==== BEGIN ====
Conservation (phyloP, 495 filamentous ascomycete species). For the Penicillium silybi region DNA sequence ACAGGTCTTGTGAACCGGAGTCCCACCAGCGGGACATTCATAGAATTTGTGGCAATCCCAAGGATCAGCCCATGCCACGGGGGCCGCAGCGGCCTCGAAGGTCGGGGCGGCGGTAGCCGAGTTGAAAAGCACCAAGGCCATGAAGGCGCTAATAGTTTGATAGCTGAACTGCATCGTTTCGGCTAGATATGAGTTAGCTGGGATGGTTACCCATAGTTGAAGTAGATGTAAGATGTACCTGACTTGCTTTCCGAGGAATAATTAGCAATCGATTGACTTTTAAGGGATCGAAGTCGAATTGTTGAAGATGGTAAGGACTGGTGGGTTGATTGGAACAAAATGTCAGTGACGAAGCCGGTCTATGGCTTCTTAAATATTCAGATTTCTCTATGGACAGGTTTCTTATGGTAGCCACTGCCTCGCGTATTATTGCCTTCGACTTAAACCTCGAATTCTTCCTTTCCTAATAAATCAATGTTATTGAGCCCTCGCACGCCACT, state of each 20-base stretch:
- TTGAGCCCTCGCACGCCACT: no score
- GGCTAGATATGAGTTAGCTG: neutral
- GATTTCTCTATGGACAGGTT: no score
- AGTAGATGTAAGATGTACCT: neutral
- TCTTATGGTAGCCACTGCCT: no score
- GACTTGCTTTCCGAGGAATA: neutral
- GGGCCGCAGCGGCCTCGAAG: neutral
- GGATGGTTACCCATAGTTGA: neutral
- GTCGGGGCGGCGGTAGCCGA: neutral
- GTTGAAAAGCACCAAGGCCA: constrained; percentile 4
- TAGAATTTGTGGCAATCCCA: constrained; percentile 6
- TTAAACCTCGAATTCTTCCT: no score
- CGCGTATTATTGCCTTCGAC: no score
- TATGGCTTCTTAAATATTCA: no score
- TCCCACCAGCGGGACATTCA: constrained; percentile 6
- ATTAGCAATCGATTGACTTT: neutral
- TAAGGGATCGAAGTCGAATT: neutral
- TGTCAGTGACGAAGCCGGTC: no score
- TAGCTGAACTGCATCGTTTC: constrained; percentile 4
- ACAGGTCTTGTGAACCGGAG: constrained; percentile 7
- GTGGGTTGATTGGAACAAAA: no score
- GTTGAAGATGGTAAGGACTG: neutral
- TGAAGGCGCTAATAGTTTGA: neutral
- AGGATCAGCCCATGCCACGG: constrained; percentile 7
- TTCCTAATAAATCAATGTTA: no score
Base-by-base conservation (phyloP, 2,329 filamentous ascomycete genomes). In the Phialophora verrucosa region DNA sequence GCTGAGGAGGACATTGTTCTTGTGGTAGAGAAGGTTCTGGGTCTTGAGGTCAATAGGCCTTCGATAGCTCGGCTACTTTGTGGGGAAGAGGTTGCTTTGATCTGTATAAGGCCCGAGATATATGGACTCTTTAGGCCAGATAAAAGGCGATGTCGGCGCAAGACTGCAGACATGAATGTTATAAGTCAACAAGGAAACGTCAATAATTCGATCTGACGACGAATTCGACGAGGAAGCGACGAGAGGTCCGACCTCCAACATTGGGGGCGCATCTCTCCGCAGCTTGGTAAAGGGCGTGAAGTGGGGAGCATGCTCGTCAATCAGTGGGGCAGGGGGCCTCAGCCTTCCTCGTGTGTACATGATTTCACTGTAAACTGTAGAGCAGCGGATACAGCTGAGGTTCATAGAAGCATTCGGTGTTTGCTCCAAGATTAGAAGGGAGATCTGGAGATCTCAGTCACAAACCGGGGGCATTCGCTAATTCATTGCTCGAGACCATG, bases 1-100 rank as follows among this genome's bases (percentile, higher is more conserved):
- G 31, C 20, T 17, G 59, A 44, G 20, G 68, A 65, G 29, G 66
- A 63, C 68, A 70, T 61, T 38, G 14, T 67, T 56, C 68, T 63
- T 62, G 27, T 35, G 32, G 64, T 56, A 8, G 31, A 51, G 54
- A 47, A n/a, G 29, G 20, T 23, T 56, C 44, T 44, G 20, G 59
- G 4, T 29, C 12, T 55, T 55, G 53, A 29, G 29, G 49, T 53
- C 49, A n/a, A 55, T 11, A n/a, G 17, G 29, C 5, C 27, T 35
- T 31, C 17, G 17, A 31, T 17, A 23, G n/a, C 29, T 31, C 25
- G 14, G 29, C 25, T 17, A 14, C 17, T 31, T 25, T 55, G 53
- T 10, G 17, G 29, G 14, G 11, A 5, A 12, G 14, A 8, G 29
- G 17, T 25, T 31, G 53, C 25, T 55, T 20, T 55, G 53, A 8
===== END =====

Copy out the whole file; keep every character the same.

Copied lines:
Conservation (phyloP, 495 filamentous ascomycete species). For the Penicillium silybi region DNA sequence ACAGGTCTTGTGAACCGGAGTCCCACCAGCGGGACATTCATAGAATTTGTGGCAATCCCAAGGATCAGCCCATGCCACGGGGGCCGCAGCGGCCTCGAAGGTCGGGGCGGCGGTAGCCGAGTTGAAAAGCACCAAGGCCATGAAGGCGCTAATAGTTTGATAGCTGAACTGCATCGTTTCGGCTAGATATGAGTTAGCTGGGATGGTTACCCATAGTTGAAGTAGATGTAAGATGTACCTGACTTGCTTTCCGAGGAATAATTAGCAATCGATTGACTTTTAAGGGATCGAAGTCGAATTGTTGAAGATGGTAAGGACTGGTGGGTTGATTGGAACAAAATGTCAGTGACGAAGCCGGTCTATGGCTTCTTAAATATTCAGATTTCTCTATGGACAGGTTTCTTATGGTAGCCACTGCCTCGCGTATTATTGCCTTCGACTTAAACCTCGAATTCTTCCTTTCCTAATAAATCAATGTTATTGAGCCCTCGCACGCCACT, state of each 20-base stretch:
- TTGAGCCCTCGCACGCCACT: no score
- GGCTAGATATGAGTTAGCTG: neutral
- GATTTCTCTATGGACAGGTT: no score
- AGTAGATGTAAGATGTACCT: neutral
- TCTTATGGTAGCCACTGCCT: no score
- GACTTGCTTTCCGAGGAATA: neutral
- GGGCCGCAGCGGCCTCGAAG: neutral
- GGATGGTTACCCATAGTTGA: neutral
- GTCGGGGCGGCGGTAGCCGA: neutral
- GTTGAAAAGCACCAAGGCCA: constrained; percentile 4
- TAGAATTTGTGGCAATCCCA: constrained; percentile 6
- TTAAACCTCGAATTCTTCCT: no score
- CGCGTATTATTGCCTTCGAC: no score
- TATGGCTTCTTAAATATTCA: no score
- TCCCACCAGCGGGACATTCA: constrained; percentile 6
- ATTAGCAATCGATTGACTTT: neutral
- TAAGGGATCGAAGTCGAATT: neutral
- TGTCAGTGACGAAGCCGGTC: no score
- TAGCTGAACTGCATCGTTTC: constrained; percentile 4
- ACAGGTCTTGTGAACCGGAG: constrained; percentile 7
- GTGGGTTGATTGGAACAAAA: no score
- GTTGAAGATGGTAAGGACTG: neutral
- TGAAGGCGCTAATAGTTTGA: neutral
- AGGATCAGCCCATGCCACGG: constrained; percentile 7
- TTCCTAATAAATCAATGTTA: no score
Base-by-base conservation (phyloP, 2,329 filamentous ascomycete genomes). In the Phialophora verrucosa region DNA sequence GCTGAGGAGGACATTGTTCTTGTGGTAGAGAAGGTTCTGGGTCTTGAGGTCAATAGGCCTTCGATAGCTCGGCTACTTTGTGGGGAAGAGGTTGCTTTGATCTGTATAAGGCCCGAGATATATGGACTCTTTAGGCCAGATAAAAGGCGATGTCGGCGCAAGACTGCAGACATGAATGTTATAAGTCAACAAGGAAACGTCAATAATTCGATCTGACGACGAATTCGACGAGGAAGCGACGAGAGGTCCGACCTCCAACATTGGGGGCGCATCTCTCCGCAGCTTGGTAAAGGGCGTGAAGTGGGGAGCATGCTCGTCAATCAGTGGGGCAGGGGGCCTCAGCCTTCCTCGTGTGTACATGATTTCACTGTAAACTGTAGAGCAGCGGATACAGCTGAGGTTCATAGAAGCATTCGGTGTTTGCTCCAAGATTAGAAGGGAGATCTGGAGATCTCAGTCACAAACCGGGGGCATTCGCTAATTCATTGCTCGAGACCATG, bases 1-100 rank as follows among this genome's bases (percentile, higher is more conserved):
- G 31, C 20, T 17, G 59, A 44, G 20, G 68, A 65, G 29, G 66
- A 63, C 68, A 70, T 61, T 38, G 14, T 67, T 56, C 68, T 63
- T 62, G 27, T 35, G 32, G 64, T 56, A 8, G 31, A 51, G 54
- A 47, A n/a, G 29, G 20, T 23, T 56, C 44, T 44, G 20, G 59
- G 4, T 29, C 12, T 55, T 55, G 53, A 29, G 29, G 49, T 53
- C 49, A n/a, A 55, T 11, A n/a, G 17, G 29, C 5, C 27, T 35
- T 31, C 17, G 17, A 31, T 17, A 23, G n/a, C 29, T 31, C 25
- G 14, G 29, C 25, T 17, A 14, C 17, T 31, T 25, T 55, G 53
- T 10, G 17, G 29, G 14, G 11, A 5, A 12, G 14, A 8, G 29
- G 17, T 25, T 31, G 53, C 25, T 55, T 20, T 55, G 53, A 8